Review: Inside Out and Back Again by Thanhha Lai

Based on Lai’s experiences as a 10-year-old girl growing up at the end of the Vietnam War, Hà and her family are forced to leave behind their beloved country full of markets and papaya trees. Heading out on a dangerous sea journey with an uncertain fate, the family is rescued by an American ship. They decide to start over in the United States and are adopted by a generous sponsor in Alabama. Many of the residents of Alabama are less than welcoming, and in diary-like entries written in broken English and verse, Hà chronicles the trials and tribulations of adjusting to America. A slightly heartbreaking story of loss, bullying, family, and adapting, Lai successfully captures and brings to life her own story in this award-winning, historical fiction piece. A Newbery Honor Book and National Book Award Winner for eight to twelve year olds, Inside Out and Back Again is touching and…

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Book Review: Moo- A Novel by Sharon Creech

Reena and her brother, Luke, move from the loud, bustling streets of New York City to rural Maine after their parents are both laid off from a failing newspaper. Once in Maine, Reena is surprised by how quickly she adapts to country life after her parents volunteer her to help Mrs. Falala, an older Italian woman, with her farm. Mrs. Falala is cranky and a bit eccentric with her cow, pig, parrot, snake, and seagulls. After finding a middle ground to work together, Luke teaches Mrs. Falala to draw, and Reena learns how to show Mrs. Falala’s prize and extremely ornery cow, Zora. Reena and Luke learn to love Maine (and they learn where their meat comes from). Moo is appropriate for third to sixth grade readers. Although I question how Luke’s apparent disability is left unaddressed, I closed this book really loving the characters and plot. I wanted to…

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Review: The Best Man by Richard Peck

Kirkus and Booklist named Best Man one of the best books of 2016. Archer Magill begins this story with a wedding that forces him to hide under the porch with his best friend, Lynette. The novel ends with Archer landing the role of best man in another wedding. In between, the story follows Archer and Lynette through elementary school along with Archer’s three wholesome role models: grandpa, his dad, and Uncle Paul. When a new student teacher comes to town, Mr. McLeod, Archer’s world is thrown for a loop—but one that he embraces. Archer is charmingly oblivious for the entire novel, but his innocence makes his growing up all the more powerful. Although this coming of age story follows Archer from first to sixth grade, the content is best for fourth to sixth graders. Reading this book is like eating a bowl of warm, homemade soup with the fireplace blazing…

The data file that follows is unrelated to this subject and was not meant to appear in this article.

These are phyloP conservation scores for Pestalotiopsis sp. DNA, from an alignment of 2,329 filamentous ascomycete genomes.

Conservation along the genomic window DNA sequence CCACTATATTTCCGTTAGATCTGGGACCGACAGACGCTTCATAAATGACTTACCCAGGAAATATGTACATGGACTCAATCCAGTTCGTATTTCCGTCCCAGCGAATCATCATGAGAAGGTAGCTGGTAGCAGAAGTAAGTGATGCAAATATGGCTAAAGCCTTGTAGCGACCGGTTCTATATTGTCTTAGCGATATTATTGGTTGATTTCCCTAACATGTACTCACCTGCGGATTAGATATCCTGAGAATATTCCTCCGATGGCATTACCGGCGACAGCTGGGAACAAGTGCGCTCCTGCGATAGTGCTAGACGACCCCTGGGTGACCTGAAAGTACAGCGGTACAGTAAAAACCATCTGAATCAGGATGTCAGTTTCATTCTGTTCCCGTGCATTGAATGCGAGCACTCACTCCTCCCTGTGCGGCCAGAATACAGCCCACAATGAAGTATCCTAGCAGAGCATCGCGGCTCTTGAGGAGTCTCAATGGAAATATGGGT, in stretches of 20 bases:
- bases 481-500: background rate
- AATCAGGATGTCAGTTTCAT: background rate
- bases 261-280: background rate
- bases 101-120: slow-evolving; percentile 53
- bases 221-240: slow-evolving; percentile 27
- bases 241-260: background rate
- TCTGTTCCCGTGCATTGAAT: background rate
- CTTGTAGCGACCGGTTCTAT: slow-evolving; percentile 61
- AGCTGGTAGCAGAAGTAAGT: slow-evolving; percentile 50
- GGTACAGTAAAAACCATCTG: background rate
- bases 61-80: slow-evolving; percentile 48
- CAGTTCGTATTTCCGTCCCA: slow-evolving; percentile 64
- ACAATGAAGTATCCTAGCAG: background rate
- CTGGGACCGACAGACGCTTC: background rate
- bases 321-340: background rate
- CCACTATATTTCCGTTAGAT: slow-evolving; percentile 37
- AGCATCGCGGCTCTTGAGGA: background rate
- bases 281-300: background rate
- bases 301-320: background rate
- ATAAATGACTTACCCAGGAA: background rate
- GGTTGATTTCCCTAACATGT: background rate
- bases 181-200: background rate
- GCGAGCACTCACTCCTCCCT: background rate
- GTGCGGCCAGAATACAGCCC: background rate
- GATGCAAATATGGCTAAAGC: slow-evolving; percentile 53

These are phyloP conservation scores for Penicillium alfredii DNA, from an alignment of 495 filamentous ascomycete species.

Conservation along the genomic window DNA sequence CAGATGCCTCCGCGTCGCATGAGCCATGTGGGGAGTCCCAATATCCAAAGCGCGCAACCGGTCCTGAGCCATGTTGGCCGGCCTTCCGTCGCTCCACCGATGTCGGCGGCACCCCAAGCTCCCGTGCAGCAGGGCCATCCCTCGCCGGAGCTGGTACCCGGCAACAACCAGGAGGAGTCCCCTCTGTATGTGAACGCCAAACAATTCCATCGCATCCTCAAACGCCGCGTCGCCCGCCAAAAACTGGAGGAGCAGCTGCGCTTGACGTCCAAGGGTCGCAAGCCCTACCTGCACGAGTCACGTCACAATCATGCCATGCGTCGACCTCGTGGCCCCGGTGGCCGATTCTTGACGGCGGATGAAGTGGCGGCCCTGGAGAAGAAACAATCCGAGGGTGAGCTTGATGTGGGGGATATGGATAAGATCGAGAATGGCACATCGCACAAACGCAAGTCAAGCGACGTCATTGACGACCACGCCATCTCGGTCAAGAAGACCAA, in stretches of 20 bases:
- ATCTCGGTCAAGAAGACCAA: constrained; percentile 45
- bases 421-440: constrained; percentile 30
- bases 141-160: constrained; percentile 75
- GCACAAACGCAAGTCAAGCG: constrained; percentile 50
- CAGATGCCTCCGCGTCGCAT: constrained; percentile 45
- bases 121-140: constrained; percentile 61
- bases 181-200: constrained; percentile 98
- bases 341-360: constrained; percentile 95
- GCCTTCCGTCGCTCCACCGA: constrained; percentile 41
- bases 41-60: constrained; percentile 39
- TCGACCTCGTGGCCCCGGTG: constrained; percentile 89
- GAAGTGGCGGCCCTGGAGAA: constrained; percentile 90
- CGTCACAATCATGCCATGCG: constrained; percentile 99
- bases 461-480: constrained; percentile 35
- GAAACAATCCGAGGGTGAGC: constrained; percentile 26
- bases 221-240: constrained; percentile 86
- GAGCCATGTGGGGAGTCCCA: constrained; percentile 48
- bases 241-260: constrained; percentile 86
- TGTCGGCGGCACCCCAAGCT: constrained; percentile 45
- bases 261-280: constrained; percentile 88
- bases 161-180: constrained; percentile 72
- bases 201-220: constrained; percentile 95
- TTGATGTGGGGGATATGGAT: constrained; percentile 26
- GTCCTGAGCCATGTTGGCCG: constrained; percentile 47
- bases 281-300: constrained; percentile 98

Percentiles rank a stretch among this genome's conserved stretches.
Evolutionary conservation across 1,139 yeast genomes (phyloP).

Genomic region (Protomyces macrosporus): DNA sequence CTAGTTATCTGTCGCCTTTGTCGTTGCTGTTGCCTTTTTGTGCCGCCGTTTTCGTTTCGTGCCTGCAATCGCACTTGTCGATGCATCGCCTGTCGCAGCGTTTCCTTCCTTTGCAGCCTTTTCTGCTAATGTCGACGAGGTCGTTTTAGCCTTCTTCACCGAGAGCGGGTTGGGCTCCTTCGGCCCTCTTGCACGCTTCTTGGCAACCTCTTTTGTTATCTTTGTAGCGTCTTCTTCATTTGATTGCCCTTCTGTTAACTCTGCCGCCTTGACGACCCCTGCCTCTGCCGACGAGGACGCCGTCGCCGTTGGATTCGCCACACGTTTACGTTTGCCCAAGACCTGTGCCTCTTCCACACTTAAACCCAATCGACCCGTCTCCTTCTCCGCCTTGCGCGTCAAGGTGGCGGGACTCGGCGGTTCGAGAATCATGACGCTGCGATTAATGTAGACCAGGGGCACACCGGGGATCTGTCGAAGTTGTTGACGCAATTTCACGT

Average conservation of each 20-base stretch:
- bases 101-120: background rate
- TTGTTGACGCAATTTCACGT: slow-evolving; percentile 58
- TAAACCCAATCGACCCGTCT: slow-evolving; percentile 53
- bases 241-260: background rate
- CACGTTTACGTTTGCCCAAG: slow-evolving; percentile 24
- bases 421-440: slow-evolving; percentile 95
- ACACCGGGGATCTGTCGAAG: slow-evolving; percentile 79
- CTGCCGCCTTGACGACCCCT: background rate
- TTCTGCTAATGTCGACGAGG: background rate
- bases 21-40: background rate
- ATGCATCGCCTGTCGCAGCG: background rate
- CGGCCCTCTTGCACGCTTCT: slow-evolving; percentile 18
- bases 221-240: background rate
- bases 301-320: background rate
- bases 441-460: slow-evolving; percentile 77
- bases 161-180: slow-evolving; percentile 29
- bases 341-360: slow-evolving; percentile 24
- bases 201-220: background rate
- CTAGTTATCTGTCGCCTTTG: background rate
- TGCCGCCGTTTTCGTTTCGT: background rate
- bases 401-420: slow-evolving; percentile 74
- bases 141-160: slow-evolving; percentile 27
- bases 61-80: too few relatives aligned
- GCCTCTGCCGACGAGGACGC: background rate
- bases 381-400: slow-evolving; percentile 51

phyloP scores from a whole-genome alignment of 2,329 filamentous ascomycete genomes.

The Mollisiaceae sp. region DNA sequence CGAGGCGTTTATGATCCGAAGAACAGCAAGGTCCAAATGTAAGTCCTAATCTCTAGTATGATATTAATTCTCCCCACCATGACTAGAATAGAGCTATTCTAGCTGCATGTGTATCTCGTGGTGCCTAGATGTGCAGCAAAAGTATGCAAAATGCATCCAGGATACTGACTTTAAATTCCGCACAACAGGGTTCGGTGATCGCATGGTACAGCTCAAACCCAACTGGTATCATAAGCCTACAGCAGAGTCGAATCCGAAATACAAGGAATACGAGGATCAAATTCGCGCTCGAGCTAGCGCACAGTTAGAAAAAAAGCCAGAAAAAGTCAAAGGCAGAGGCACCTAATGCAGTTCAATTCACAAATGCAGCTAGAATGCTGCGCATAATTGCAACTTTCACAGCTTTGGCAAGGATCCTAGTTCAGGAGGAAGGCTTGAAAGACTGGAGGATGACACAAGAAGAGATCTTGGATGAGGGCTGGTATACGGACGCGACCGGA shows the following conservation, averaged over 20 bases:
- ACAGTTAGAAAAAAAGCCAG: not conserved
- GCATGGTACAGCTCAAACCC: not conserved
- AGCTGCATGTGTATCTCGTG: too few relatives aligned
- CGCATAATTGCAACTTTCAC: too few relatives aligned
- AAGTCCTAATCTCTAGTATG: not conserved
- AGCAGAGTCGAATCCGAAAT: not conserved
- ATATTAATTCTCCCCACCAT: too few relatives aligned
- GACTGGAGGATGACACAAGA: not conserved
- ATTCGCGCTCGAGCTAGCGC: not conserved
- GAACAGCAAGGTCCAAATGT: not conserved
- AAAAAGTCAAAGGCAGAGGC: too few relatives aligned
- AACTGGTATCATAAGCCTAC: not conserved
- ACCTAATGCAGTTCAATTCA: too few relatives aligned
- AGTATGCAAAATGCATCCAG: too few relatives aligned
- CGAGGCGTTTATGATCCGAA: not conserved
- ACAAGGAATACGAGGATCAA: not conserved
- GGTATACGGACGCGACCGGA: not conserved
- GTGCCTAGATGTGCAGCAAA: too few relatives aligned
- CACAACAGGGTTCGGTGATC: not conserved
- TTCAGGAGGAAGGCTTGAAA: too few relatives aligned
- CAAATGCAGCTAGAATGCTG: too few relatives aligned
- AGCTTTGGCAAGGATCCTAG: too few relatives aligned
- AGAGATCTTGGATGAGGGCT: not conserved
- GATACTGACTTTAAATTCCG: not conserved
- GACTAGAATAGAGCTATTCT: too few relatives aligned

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Review: A Night Divided by Jennifer A. Nielsen

Gerta wakes up one morning to find that a heavily defended wall divides her country. Her father and brother are caught on one side of the Berlin Wall while she, her mother, and other brother, Fritz, remain at home in a land where even bananas are a freedom not to be had. Desiring a better life on the western side of the wall, Gerta and Fritz risk their lives to build a tunnel to freedom and their family. Along the way, they must reconcile white lies, true friends, and false enemies. The ending seems unrealistic even for historical fiction, but maybe I just need to read more about the Berlin Wall. I kept hoping for a slightly stronger historical background and faster-paced novel—there is a lot of digging—but overall, A Night Divided introduces young readers to a piece of history and feelings that they may not be familiar with. Kate…

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Review: Lemons by Melissa Savage

Lemonade’s mother dies, and she finds herself in Willow Creek, a small Bigfoot-obsessed town, with her grandfather, Charlie. Her new friend, Tobin, owns a Bigfoot detective agency and “hires” Lem to help him sort through and document Bigfoot sightings. Like Lem, Tobin has also lost a parent; his dad went MIA during the war and although brought back alive, has mysteriously disappeared in transit. The two friends struggle together through their losses and grief as they begin to uncover a few surprises. Lem must also reconcile the meaning of home as she decides whether or not to stay with her grandfather or return to her old home via a well-intentioned adoption. A book that questions the boundaries of family, friendship, and heartbreak, Lemons is a beautiful middle grade read for third to seventh graders. Well-written, Savage does not begin the plot heavy with backstory. Instead, she jumps headfirst into Lem…

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Review: The Thing About Jellyfish by Ali Benjamin

Suzy and Franny are growing apart as Franny starts hanging out with the popular crowd and caring more about cute boys. Suzy, the more bookish of the two, decides to retaliate against Franny’s cruel actions. Unfortunately, Suzy is never able to explain her disgusting actions and finds herself not only grief stricken but also feeling sickeningly guilty because Franny drowns while on vacation. Suzy refuses to talk to anyone: her parents, brother, therapist, and lab partner. Written with science report-like overtones, Suzy becomes obsessed with finding out the cause of Franny’s death and ultimately decides that a deadly Australian jellyfish has stung and killed her friend. Determined to prove this theory to herself as well as everyone else, Suzy seeks out the advice of experts, one in particular named Jamie. The Thing About Jellyfish is a National Book Award finalist. With themes of grief, growing up, and mental illness, fourth…

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